Discussion from McGrain and Currens (1978)

Scott County covers parts of both the Inner and Outer Bluegrass Regions of central Kentucky. The topography ranges from gently rolling to hilly. Local relief is generally less than 100 feet in the southern part of the county, but 100 feet or more in the northern part. The greatest local reliefs are in the vicinity of Eagle Creek, where differences in elevation between the stream and the adjacent upland exceed 140 feet. Ridgetop elevations generally range between 900 and 1,000 feet. The highest elevation in the county, 1,060 feet, is on a ridge on the Scott-Harrison County line, 1 mile west of Leesburg (Harrison County). This ridge is also part of the drainage divide between the Kentucky and Licking Rivers.

The lowest elevation in the county, about 690 feet, is the point where North Elkhorn Creek leaves the county. Eagle Creek leaves the county at an elevation of approximately 715 feet.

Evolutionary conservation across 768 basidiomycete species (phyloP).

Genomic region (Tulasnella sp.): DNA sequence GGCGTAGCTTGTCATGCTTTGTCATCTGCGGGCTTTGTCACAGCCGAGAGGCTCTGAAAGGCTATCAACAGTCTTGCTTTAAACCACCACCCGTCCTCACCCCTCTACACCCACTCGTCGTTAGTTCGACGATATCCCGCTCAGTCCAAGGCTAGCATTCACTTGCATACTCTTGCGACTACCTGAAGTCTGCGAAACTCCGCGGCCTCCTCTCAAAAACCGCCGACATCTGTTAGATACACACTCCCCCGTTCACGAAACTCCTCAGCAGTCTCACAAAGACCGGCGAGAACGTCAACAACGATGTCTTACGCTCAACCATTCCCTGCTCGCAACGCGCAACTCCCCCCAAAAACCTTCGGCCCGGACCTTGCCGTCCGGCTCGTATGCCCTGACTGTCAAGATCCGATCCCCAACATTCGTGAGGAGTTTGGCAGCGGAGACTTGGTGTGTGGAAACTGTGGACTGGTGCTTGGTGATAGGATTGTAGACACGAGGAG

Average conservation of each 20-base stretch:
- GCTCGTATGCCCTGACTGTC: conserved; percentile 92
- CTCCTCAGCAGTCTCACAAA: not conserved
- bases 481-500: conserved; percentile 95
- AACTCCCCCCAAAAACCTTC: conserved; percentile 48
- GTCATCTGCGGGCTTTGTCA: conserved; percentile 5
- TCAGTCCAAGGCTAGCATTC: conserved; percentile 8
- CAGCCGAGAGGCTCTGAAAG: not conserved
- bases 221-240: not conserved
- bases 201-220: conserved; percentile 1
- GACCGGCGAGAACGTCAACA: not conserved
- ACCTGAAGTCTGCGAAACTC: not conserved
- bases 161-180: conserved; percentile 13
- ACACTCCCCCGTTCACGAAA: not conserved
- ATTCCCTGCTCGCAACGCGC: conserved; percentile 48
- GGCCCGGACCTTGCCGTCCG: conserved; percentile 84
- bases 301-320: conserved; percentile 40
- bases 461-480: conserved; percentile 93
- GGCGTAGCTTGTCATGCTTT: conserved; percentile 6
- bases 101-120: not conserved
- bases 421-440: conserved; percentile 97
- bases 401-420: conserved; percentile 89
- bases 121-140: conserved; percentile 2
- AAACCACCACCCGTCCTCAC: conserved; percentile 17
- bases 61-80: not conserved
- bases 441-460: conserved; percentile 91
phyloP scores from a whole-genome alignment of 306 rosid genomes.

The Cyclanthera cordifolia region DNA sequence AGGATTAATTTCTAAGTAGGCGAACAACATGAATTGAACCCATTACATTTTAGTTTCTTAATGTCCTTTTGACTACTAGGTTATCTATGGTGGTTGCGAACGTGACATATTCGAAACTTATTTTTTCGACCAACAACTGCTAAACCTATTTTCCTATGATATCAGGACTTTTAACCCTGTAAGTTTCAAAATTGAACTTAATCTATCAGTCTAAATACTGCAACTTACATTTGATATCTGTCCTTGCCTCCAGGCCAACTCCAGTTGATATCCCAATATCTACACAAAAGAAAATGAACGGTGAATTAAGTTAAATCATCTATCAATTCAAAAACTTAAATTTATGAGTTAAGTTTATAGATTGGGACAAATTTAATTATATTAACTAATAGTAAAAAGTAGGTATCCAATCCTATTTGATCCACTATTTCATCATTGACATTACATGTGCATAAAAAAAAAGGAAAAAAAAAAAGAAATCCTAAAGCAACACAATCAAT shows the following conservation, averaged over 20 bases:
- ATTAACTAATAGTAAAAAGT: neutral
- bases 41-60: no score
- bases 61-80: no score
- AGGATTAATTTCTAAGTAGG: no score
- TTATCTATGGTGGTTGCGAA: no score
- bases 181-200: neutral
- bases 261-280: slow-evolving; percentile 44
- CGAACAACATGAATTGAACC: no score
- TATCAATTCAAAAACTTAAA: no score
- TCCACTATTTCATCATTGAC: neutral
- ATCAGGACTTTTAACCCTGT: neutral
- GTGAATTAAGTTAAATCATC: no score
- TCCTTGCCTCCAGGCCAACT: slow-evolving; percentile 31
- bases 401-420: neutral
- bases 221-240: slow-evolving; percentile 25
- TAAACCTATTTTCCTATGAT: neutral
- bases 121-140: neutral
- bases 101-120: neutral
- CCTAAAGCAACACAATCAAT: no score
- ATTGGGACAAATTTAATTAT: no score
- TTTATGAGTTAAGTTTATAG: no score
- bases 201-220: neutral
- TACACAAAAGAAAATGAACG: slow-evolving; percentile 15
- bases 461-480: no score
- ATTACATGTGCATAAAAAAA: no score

The elevation of Georgetown, the county seat, is 840 feet. Elevations at other communities are Delaplain, 880 feet; Great Crossing, 800 feet; Newtown, 861 feet; Paynes Depot, 845 feet; and Sadieville, 858 feet.

The 7.5-minute topographic quadrangle maps that cover the county are shown, by name and by index code (Kentucky Natural Resources and Environmental Protection Cabinet) on the index map.

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